NEW BRUNSWICK, NJ - The annual Memorial Day Parade will begin Monday at Monument Square and move across the Albany Street Bridge and into Highland Park.
Five or so weeks from now, the two municipalities will be joining forces again. The annual July 4th fireworks display will light up the summer skies.
It seems New Brunswick and its neighbor to the north share an uncommon cooperation and collaboration that spans the banks of the Raritan River.
"We work with many towns on municipal issues, but we do enjoy the relationship we have with Highland Park," a spokesperson for New Brunswick said.
In an era where shared service agreements have become a common and practical way for neighboring towns to save some money on the costs of, say, animal control, the relationship between New Brunswick and Highland Park seems much more personal.
That feeling extends down to the winter maintenance of the bridge, Highland Park Mayor Gayle Brill Mittler pointed out. New Brunswick is responsible for shoveling the snow on the walkway of one side, Highland Park the other.
When it's suggested that her borough, which has about a quarter of the population of New Brunswick and occupies a third of the land size of the city, is the little brother of New Brunswick, she laughs and says, "Or, little sister."
"It's been a really good, cooperative relationship over the years," Brill Mittler said. "We alternate every other year who's going to start the parade and who's going to end the parade."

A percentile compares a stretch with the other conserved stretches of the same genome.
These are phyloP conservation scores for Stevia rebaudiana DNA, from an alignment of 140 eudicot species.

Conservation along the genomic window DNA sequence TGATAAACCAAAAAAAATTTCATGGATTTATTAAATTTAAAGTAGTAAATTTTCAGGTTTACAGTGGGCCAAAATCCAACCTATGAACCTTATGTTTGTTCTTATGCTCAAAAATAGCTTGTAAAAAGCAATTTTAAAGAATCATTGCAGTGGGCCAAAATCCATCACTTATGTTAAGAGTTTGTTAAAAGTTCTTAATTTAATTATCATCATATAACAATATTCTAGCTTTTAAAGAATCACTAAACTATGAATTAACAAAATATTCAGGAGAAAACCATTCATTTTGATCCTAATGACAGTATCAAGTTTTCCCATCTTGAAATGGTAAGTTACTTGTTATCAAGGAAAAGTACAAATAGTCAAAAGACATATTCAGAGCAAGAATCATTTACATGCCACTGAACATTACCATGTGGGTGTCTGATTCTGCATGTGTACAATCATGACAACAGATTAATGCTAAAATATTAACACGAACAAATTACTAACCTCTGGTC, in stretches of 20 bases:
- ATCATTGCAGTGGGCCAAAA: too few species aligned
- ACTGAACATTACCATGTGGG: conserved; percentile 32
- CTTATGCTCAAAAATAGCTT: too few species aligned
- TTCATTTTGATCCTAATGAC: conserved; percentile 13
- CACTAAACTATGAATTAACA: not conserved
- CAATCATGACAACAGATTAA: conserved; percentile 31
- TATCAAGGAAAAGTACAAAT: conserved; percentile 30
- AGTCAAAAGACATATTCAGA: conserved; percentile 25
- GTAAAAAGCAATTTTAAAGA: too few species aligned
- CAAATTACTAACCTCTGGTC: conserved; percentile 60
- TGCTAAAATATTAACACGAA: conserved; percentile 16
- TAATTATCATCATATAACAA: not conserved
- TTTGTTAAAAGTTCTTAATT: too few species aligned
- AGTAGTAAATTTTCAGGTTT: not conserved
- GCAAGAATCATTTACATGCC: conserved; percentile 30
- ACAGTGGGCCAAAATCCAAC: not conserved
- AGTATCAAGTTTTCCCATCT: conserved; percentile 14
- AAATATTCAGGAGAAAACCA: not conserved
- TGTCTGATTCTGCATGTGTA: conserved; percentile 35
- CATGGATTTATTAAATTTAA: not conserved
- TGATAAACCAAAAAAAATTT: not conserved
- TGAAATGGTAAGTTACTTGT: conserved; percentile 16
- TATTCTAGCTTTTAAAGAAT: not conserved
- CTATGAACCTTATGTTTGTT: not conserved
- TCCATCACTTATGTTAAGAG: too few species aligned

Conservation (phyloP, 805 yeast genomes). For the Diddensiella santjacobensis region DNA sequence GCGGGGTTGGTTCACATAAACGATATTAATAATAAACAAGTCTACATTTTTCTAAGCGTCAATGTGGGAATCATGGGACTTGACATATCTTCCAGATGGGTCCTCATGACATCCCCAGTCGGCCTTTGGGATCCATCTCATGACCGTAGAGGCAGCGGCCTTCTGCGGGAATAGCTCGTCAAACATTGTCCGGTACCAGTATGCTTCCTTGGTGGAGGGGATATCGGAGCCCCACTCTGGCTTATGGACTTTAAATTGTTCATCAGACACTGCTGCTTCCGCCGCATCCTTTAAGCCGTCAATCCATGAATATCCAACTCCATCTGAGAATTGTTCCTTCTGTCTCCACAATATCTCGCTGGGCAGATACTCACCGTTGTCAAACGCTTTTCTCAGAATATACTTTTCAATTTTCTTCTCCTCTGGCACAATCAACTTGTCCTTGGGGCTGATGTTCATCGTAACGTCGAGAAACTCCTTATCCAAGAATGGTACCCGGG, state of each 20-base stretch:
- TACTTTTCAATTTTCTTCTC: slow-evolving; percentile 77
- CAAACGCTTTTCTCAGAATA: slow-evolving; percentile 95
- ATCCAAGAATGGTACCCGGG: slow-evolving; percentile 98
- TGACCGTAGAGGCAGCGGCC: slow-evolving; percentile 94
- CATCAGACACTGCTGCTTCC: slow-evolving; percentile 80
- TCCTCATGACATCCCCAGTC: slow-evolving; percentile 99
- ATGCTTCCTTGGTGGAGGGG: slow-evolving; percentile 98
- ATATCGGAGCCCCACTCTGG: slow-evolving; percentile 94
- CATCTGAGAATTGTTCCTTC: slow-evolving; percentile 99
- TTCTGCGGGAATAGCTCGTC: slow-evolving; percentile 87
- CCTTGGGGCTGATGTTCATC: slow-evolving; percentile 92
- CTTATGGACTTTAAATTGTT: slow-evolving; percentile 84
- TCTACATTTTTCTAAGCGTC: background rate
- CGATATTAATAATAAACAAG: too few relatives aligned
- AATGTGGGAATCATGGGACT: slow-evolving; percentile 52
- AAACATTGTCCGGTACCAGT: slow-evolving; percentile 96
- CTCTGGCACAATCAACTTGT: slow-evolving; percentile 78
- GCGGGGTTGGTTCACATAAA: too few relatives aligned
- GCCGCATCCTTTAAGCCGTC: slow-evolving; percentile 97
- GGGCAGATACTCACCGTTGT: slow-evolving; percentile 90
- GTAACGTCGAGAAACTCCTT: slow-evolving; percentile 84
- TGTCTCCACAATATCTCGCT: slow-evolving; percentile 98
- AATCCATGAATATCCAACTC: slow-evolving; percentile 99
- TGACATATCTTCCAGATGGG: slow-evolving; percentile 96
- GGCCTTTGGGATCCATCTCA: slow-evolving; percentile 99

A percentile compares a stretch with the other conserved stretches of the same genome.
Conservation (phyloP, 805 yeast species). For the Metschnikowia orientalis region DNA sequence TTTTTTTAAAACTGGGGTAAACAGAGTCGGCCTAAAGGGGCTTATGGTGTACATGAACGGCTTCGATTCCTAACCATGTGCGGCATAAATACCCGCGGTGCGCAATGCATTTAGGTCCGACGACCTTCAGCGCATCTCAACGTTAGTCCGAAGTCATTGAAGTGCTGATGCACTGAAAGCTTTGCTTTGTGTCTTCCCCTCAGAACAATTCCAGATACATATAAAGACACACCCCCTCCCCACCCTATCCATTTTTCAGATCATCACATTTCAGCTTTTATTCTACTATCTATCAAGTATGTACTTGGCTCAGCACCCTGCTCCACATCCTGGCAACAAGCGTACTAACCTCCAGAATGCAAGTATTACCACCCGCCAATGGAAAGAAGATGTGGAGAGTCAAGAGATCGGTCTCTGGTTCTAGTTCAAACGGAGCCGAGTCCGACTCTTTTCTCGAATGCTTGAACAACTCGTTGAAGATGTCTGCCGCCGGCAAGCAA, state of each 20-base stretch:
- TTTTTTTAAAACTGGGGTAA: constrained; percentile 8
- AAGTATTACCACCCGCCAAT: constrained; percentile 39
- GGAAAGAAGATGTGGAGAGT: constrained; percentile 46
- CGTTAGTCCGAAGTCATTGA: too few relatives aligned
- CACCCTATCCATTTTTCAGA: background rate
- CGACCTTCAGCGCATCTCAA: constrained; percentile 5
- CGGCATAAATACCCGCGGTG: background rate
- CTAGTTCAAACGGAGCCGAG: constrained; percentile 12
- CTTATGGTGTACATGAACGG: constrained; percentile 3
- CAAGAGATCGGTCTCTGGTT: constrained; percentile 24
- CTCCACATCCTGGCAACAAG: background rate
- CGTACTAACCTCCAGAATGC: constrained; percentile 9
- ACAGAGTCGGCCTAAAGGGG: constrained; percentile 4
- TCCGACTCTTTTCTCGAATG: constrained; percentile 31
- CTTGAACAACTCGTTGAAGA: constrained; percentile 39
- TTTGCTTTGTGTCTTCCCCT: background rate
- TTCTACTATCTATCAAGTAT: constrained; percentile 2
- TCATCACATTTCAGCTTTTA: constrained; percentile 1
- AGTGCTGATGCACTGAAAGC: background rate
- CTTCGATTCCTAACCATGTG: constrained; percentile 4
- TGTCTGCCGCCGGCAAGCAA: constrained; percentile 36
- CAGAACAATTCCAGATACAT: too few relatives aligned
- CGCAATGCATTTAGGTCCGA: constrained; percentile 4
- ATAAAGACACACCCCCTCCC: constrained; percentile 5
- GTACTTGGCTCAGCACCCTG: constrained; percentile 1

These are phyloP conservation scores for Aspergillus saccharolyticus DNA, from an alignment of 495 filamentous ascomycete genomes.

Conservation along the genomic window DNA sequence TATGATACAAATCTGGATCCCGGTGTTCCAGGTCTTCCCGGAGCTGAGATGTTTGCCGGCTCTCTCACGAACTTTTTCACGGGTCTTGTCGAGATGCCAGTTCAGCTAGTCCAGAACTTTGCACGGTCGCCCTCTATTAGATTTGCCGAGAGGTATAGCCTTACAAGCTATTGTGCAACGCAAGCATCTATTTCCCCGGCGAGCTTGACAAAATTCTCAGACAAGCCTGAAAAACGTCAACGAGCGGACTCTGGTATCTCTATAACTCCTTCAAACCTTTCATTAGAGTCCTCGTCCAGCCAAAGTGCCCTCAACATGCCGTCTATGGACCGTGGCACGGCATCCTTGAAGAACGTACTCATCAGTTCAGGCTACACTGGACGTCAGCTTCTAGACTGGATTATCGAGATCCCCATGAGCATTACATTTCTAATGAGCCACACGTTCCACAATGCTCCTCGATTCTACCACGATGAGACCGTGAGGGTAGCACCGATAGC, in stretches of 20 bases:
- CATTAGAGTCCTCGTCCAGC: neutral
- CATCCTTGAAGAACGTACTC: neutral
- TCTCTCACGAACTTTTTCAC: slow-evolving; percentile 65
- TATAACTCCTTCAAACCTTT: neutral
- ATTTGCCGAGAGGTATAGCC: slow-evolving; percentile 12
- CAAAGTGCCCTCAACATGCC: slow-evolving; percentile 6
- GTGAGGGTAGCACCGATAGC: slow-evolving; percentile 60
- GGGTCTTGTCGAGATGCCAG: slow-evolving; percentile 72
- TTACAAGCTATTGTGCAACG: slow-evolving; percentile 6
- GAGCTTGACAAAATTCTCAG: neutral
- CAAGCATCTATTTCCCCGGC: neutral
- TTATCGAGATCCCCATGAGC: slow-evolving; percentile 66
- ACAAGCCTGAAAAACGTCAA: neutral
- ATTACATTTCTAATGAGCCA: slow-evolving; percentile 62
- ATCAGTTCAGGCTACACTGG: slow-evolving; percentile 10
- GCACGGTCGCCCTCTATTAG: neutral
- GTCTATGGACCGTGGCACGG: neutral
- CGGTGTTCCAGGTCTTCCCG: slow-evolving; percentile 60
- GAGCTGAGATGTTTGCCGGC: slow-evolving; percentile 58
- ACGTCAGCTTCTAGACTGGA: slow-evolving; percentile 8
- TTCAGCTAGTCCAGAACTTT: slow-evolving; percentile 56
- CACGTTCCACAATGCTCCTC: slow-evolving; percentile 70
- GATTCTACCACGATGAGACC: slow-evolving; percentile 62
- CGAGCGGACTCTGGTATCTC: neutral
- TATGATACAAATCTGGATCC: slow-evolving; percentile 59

The parade will start at 11 a.m. The Veterans Alliance of Raritan Valley invites everyone to join them for a ceremony at Monument Square at the corner of Livingston Avenue and George Street. The parade then proceeds up Raritan Avenue to the Doughboy Monument in Highland Park. A second ceremony will take place at the monument located at the intersection of Woodbridge and Raritan avenues.
The collaboration between the municipalities continues throughout the year, Brill Mittler said. She and New Brunswick Mayor James Cahill sometimes discuss ways they can join forces to improve the quality of life for their citizens.
"We talk about things we would like to see in terms of transportation across the bridge and that includes walking, bicycling and, maybe even one day, a shuttle bus," she said.
Brill Mittler said that if you look beyond the cooperation of local governments, you will see two municipalities that simply fit together well.
She said New Brunswick is a hub for the arts, with such venues as the soon to be refurbished New Brunswick Performing Arts Center. Her borough has many dance and singing studios and places for actors and actresses to practice their trade.
Even when it comes to food, New Brunswick and Highland Park go together like surf and turf.
"We really complement each other and we recognize it," she said. "Just for example, when you want to go out to eat in a fancy restaurant, our residents will go across the bridge to New Brunswick. But, if you want to go out for a casual dinner and a BYOB, you're staying here in Highland Park and inviting all our friends in New Brunswick to walk across the bridge to us."